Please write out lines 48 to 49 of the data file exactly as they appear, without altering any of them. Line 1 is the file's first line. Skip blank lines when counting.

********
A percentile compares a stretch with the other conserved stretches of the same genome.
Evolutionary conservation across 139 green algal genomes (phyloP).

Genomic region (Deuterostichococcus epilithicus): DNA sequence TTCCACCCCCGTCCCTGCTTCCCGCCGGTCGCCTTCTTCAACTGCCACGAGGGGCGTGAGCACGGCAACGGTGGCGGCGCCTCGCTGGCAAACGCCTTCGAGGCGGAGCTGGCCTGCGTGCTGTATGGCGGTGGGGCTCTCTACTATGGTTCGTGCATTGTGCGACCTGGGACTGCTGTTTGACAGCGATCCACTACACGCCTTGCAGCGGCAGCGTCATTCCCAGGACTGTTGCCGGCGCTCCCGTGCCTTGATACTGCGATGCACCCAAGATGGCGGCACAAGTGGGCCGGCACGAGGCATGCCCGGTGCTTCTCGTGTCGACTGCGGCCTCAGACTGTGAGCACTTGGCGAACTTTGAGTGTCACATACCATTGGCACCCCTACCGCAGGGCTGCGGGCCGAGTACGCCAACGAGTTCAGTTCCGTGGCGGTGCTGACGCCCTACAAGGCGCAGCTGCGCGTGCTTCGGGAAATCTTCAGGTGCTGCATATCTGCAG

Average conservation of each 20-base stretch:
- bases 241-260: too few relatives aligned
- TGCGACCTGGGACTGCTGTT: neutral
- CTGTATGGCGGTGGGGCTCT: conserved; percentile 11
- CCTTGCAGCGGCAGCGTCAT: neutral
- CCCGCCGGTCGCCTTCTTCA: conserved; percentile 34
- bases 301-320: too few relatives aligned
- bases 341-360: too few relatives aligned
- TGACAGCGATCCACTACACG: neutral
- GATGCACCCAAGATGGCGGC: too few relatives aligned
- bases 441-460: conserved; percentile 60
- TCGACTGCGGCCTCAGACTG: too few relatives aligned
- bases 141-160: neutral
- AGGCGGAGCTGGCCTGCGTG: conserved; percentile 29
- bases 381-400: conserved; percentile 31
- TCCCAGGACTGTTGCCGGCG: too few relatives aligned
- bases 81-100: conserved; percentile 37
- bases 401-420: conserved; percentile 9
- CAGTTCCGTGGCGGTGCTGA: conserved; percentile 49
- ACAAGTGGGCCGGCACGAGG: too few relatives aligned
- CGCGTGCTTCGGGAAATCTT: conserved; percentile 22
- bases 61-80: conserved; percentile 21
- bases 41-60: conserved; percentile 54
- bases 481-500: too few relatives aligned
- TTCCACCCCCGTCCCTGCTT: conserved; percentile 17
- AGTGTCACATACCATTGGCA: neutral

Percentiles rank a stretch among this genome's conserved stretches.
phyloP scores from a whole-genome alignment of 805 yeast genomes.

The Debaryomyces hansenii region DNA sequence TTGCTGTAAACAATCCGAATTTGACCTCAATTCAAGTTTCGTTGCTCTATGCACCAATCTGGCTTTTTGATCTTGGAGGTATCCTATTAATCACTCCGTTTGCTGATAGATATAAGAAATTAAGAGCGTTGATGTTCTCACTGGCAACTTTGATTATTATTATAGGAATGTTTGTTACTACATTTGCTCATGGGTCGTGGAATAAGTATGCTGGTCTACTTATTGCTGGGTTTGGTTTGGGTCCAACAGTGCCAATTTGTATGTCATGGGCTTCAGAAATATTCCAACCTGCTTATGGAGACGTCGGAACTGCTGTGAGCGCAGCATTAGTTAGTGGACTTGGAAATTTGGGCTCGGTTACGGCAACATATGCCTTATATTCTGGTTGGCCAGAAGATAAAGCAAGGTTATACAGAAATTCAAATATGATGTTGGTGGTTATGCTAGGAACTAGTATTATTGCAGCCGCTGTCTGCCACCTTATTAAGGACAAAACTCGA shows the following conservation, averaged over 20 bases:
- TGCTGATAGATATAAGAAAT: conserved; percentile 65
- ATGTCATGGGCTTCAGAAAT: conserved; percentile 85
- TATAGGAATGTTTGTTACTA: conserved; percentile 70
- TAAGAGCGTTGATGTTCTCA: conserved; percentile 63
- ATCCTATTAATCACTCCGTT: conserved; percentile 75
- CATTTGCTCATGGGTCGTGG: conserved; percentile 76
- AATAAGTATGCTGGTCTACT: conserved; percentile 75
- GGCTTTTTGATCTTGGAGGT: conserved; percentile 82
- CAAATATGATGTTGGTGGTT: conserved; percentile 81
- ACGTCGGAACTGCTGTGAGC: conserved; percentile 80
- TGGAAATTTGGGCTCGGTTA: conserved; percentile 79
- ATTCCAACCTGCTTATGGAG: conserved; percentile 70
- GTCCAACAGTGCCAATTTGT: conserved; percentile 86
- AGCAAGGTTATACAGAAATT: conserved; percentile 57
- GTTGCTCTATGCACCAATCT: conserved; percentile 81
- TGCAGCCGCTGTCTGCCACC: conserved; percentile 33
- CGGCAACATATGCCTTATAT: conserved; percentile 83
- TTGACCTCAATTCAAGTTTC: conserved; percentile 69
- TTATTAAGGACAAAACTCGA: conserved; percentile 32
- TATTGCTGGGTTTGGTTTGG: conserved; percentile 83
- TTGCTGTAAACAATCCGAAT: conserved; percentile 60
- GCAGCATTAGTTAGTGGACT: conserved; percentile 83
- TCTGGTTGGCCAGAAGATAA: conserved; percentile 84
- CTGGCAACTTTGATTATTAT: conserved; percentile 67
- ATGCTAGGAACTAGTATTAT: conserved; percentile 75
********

- TGCAGCCGCTGTCTGCCACC: conserved; percentile 33
- CGGCAACATATGCCTTATAT: conserved; percentile 83